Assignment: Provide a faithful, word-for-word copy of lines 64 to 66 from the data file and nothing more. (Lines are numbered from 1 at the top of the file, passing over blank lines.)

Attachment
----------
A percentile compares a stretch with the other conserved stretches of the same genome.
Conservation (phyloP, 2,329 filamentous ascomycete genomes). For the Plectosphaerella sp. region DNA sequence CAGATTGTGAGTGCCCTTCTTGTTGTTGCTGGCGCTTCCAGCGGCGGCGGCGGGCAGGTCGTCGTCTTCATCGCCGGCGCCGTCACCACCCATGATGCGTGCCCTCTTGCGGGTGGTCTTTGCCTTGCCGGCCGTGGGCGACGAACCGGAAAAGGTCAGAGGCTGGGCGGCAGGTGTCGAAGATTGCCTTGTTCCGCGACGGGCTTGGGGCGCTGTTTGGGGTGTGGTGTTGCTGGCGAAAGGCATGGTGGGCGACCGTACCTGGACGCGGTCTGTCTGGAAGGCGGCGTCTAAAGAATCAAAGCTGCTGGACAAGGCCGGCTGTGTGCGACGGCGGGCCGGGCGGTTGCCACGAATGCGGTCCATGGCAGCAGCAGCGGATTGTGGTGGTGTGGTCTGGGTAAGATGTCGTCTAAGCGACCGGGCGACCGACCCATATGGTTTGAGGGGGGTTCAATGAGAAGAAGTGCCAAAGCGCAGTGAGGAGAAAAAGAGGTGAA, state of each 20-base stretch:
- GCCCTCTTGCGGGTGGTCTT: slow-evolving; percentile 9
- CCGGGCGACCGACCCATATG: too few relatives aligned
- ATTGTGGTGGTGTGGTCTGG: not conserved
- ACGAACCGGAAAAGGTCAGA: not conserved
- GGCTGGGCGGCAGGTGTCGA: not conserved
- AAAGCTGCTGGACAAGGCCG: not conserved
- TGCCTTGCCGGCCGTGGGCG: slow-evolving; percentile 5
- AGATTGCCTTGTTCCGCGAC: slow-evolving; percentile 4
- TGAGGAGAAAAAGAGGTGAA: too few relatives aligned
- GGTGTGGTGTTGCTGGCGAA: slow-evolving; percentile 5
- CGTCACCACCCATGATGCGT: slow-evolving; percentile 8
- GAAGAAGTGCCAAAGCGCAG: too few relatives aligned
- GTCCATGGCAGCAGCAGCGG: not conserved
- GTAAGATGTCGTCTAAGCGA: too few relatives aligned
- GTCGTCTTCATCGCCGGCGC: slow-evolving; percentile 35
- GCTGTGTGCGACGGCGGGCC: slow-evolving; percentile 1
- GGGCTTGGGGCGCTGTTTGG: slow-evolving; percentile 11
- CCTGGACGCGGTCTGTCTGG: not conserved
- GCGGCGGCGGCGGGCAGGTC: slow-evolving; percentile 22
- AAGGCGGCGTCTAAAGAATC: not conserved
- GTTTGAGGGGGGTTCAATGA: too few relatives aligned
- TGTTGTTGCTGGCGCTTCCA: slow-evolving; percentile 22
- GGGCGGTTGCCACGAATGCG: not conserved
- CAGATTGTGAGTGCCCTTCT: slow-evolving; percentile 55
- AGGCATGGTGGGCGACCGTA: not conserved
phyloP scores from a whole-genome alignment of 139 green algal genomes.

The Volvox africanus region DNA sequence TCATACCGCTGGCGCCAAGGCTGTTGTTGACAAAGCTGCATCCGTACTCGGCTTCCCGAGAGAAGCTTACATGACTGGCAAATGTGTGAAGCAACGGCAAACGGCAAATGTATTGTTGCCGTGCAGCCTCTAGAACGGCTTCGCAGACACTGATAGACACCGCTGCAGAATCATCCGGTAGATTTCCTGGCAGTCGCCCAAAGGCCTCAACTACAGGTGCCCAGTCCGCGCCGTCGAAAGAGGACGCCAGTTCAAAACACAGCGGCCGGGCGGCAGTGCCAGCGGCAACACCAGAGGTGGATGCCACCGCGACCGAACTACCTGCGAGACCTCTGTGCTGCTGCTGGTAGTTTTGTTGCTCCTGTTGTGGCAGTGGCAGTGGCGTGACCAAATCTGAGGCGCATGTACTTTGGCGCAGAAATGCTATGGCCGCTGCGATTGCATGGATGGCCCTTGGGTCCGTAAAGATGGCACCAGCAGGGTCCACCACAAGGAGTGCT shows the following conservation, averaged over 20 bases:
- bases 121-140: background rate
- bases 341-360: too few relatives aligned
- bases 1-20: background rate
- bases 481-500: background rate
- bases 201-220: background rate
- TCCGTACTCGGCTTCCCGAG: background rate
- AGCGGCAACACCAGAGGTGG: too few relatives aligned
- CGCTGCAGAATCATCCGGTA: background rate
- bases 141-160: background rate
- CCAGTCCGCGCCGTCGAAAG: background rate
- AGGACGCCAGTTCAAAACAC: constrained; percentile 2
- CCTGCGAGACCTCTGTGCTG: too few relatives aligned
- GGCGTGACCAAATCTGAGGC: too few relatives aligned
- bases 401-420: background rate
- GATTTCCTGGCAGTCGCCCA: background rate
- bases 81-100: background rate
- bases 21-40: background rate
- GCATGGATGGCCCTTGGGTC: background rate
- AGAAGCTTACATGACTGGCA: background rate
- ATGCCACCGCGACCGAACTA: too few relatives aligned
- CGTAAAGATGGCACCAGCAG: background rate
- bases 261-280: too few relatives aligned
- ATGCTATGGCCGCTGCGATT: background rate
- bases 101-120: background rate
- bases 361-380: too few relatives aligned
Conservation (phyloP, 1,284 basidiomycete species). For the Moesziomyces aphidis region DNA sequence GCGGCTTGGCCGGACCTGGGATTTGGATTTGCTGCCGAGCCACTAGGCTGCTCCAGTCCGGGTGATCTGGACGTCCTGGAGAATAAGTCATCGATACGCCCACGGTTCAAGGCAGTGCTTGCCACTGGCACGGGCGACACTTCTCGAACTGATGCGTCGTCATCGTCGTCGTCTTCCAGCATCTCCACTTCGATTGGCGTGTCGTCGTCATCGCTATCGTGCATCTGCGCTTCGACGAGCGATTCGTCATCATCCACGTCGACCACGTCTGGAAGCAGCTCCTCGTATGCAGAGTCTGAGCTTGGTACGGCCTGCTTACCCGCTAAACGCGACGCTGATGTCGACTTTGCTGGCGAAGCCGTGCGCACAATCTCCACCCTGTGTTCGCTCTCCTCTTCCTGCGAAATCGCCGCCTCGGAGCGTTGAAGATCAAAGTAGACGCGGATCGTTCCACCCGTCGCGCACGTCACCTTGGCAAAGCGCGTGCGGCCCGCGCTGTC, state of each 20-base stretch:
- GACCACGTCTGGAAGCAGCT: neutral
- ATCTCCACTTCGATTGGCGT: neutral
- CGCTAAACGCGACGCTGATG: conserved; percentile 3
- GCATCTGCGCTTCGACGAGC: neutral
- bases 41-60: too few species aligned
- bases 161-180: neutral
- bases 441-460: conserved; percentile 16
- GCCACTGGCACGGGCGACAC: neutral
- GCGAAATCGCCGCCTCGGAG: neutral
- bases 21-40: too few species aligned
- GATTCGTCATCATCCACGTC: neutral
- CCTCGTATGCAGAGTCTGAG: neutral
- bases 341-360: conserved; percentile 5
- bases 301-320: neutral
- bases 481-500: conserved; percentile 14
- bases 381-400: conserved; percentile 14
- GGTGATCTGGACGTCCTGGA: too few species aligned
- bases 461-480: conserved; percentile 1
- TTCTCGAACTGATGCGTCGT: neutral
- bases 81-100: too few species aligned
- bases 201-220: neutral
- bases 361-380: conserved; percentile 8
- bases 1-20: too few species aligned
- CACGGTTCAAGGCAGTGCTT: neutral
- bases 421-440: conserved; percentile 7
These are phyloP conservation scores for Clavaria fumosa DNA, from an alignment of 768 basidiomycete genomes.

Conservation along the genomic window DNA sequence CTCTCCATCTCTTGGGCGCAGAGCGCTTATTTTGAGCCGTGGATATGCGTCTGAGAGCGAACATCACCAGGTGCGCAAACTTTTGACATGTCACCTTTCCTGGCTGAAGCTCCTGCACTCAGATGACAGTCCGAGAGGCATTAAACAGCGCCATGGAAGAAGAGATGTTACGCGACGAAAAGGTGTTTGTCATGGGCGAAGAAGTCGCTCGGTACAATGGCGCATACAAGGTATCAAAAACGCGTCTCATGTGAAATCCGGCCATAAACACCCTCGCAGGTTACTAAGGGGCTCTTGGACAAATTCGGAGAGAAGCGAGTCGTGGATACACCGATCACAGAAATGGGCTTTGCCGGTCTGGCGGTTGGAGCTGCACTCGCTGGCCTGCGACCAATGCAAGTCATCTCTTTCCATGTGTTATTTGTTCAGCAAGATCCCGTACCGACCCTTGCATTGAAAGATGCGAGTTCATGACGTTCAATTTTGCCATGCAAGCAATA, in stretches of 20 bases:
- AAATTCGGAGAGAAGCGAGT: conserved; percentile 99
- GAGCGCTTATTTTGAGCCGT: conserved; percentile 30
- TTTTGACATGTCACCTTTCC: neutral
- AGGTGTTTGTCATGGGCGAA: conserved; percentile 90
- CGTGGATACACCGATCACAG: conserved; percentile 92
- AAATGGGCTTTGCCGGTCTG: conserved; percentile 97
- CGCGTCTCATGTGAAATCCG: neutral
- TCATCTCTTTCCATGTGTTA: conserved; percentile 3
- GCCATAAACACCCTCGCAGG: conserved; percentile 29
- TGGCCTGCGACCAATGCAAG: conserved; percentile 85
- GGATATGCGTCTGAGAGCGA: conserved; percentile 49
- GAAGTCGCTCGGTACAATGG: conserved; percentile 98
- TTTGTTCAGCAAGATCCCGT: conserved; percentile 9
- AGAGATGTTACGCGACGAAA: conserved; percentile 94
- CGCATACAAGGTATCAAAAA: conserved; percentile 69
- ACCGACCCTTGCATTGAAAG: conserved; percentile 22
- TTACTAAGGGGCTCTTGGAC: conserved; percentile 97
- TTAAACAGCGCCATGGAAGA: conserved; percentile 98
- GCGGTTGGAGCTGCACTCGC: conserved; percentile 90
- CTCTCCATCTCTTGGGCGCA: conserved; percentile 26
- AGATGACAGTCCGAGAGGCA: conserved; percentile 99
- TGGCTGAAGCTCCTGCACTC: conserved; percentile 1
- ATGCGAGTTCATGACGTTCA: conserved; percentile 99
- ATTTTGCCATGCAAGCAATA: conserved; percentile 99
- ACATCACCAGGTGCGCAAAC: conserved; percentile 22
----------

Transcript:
- GCGAAATCGCCGCCTCGGAG: neutral
- bases 21-40: too few species aligned
- GATTCGTCATCATCCACGTC: neutral